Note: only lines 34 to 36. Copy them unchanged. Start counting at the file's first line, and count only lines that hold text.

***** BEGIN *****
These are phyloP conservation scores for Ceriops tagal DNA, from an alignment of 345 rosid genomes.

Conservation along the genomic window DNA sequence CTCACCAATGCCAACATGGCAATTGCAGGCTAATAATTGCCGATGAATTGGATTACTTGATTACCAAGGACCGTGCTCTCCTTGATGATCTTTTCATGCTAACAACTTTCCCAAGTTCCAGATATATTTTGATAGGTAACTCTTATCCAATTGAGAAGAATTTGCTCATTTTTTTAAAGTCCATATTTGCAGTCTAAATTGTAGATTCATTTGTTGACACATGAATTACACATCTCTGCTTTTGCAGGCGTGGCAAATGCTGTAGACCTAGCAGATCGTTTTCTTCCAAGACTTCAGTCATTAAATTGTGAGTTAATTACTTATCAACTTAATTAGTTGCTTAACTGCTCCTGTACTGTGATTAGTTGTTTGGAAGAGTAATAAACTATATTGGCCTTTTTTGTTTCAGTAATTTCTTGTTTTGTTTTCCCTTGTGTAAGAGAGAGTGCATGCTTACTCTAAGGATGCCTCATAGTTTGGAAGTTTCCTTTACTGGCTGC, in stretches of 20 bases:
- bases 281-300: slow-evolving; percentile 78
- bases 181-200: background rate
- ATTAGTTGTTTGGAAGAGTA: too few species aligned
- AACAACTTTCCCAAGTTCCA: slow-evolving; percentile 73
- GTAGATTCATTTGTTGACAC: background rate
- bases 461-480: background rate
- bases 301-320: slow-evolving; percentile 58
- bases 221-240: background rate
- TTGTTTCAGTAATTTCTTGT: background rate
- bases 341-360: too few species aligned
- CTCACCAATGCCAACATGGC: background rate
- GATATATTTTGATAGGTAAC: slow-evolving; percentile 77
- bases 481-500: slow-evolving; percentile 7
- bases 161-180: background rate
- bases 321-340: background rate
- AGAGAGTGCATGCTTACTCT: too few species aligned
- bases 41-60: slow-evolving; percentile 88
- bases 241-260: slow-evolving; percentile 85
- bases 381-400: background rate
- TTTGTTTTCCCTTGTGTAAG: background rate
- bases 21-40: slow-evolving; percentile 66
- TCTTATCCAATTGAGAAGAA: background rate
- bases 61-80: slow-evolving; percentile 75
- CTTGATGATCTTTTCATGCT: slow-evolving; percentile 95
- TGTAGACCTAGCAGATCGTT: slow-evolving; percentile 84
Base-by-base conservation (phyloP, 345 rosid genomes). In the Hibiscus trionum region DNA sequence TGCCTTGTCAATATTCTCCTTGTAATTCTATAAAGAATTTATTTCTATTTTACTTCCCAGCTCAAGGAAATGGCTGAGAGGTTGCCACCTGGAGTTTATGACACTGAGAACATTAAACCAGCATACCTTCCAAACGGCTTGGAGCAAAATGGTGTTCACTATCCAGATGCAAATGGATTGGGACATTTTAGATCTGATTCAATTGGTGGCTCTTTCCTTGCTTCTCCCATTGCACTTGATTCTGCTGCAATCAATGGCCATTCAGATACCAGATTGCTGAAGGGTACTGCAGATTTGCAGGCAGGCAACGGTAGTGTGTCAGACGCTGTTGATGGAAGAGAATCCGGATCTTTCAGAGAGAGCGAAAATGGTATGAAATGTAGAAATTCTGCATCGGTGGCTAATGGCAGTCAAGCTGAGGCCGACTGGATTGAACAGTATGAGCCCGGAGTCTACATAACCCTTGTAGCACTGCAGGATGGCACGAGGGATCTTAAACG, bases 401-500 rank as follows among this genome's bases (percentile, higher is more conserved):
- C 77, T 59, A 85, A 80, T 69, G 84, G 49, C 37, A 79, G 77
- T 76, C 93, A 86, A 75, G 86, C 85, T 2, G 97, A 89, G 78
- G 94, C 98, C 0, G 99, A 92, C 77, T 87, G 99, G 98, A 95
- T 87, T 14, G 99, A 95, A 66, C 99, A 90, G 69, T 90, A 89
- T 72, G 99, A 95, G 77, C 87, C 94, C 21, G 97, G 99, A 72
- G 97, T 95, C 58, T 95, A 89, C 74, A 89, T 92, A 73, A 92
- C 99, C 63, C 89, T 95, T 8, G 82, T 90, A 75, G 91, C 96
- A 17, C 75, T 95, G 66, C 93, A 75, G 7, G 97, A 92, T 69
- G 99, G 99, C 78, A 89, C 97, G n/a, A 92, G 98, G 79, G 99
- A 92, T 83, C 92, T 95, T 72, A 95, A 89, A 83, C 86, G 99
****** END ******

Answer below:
- G 97, T 95, C 58, T 95, A 89, C 74, A 89, T 92, A 73, A 92
- C 99, C 63, C 89, T 95, T 8, G 82, T 90, A 75, G 91, C 96
- A 17, C 75, T 95, G 66, C 93, A 75, G 7, G 97, A 92, T 69